122 weapons handed over in gun surrender

editorial image
Share this article

Merseyside Police has had a total of 122 weapons and lots of ammunition handed in during the force’s two weeks firearms surrender, including 30 viable firearms.

The Force joined with five other police forces to take part in the firearms surrender, which ran from Monday 13 November to Sunday 26 November 2017.

It was designed to give people in possession of firearms an opportunity to hand them in. It also extended to giving people a safe disposal route for antique, replica and decommissioned firearms which could be capable of being reactivated and used for criminal purposes.

The hand-in included:

14 handguns

16 shotguns/rifles

Six imitation/replica weapons

16 blank firers/starting pistols

34 air weapons

Three antique firearms

19 lots of ammunition comprising more than 2,050 rounds

14 other items including more than 650 blank rounds, 2,600 pellets, an Uzi BB replica gun, 2 flare guns, smoke canisters, a smoke grenade, a training grenade and a bayonet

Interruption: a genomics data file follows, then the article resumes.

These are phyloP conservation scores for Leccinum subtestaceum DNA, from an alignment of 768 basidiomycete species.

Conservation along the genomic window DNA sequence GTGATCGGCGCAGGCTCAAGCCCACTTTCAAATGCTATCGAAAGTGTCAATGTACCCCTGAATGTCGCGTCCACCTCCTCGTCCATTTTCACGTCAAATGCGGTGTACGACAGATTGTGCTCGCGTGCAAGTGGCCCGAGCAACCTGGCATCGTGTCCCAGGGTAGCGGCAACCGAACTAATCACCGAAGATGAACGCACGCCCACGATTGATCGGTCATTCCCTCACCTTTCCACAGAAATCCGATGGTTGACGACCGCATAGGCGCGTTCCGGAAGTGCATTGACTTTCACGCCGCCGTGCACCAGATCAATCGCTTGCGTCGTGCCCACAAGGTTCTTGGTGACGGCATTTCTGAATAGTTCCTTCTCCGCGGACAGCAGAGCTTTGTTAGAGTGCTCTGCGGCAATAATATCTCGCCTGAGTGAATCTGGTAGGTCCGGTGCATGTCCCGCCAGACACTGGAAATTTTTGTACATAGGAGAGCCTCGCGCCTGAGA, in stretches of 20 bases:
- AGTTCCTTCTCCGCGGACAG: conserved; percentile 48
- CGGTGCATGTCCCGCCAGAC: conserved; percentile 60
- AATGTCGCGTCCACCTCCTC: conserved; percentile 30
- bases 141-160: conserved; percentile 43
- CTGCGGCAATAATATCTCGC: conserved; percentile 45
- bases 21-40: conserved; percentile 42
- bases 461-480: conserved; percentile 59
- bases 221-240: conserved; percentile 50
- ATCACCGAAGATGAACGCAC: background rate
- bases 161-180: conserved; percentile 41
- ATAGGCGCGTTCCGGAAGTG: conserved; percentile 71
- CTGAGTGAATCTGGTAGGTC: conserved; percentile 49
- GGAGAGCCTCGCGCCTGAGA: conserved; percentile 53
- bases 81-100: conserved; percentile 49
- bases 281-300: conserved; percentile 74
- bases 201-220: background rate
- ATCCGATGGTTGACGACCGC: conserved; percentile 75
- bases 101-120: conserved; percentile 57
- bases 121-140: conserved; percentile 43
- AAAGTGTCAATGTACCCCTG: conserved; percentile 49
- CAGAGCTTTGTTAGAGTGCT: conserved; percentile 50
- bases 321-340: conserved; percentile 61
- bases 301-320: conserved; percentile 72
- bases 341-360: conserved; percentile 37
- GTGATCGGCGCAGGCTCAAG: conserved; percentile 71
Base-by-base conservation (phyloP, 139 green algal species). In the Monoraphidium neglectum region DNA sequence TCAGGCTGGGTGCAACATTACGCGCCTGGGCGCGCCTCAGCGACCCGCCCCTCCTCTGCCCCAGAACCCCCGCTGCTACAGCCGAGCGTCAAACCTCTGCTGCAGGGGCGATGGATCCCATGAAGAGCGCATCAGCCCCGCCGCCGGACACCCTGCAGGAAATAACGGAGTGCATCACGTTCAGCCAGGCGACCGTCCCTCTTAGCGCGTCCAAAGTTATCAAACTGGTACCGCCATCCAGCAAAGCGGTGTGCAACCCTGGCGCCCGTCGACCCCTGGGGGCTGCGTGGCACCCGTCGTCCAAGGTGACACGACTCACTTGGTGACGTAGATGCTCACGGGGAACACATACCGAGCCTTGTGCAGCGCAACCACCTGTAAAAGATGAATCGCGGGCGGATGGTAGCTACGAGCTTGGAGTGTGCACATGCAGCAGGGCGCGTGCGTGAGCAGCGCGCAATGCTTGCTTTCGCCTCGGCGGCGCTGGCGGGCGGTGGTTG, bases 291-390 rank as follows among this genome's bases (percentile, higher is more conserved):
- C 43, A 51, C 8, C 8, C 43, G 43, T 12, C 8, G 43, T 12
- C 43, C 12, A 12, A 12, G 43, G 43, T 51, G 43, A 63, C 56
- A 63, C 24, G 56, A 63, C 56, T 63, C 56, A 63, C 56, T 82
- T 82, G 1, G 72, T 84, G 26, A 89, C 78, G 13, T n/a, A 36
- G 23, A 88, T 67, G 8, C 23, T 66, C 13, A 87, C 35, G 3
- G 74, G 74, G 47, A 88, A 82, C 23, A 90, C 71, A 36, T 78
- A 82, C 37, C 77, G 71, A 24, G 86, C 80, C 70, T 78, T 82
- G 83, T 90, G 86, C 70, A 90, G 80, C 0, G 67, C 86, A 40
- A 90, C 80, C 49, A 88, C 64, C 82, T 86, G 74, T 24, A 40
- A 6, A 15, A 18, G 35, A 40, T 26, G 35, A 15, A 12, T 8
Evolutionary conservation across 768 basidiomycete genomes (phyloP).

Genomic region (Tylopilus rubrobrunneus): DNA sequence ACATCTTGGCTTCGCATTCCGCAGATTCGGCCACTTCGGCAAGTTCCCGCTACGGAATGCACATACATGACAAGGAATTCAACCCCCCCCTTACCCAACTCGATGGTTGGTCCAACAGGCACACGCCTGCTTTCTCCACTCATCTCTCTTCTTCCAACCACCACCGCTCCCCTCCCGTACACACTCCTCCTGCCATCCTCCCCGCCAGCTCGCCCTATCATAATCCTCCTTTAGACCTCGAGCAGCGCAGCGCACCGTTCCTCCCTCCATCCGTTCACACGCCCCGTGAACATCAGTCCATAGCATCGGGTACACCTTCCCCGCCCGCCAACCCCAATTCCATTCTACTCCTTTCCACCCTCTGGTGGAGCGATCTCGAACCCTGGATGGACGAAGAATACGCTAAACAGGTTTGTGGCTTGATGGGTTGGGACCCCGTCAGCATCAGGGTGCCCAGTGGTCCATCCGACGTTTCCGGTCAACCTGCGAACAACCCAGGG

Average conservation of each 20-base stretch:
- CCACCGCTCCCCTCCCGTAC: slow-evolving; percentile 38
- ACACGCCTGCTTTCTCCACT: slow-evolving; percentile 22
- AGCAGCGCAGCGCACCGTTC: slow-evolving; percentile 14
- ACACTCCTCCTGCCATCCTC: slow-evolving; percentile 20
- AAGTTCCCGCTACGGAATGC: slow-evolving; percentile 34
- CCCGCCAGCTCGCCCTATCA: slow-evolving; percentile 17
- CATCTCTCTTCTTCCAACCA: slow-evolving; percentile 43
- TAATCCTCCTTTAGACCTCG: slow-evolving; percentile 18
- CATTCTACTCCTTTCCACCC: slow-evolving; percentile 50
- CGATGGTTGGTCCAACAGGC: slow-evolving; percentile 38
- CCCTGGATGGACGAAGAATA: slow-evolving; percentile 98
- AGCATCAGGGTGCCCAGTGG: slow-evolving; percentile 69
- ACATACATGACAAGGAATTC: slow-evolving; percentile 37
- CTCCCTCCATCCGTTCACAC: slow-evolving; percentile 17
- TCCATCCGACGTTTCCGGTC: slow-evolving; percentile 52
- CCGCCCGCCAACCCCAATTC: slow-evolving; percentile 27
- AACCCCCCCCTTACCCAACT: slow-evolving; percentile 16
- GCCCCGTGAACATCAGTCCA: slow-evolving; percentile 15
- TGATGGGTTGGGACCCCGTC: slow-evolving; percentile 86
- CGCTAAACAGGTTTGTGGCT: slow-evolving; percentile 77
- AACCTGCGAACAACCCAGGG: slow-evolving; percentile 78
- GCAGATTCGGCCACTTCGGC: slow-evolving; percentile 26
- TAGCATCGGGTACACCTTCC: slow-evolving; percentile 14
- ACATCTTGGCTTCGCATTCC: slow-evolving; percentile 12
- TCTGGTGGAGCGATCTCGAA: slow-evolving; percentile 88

Detective Chief Superintendent Chris Green said: “We are extremely pleased with the results of this surrender and the firearms that the public have handed-in. I would like to take this opportunity to thank them for their excellent response to the surrender operation.

“Our commitment is to protect the lives and livelihoods of law-abiding members of our community and I want to reassure people that we will continue our fight against those who are involved in criminality and who continue to make other people’s lives a misery through firearms, drug dealing and serious and organised crime.

“The surrender has run alongside the pro-active work that we do every single day, all year round and we will stand together with the community in our pledge to disrupt criminal activity, take guns off our streets and put the people responsible behind bars.

“I am delighted to see that the public have heeded our message about surrendering firearms, weapons and ammunition so that they don’t fall into the hands of criminals.

“In the wrong hands, many of these weapons could have been used to cause fear or intimidation, seriously injure or even kill. Every firearm handed in reduces the risk of another family being put through the ordeal that the Sonko family were put through when Yusuf was shot on June 2 this year.”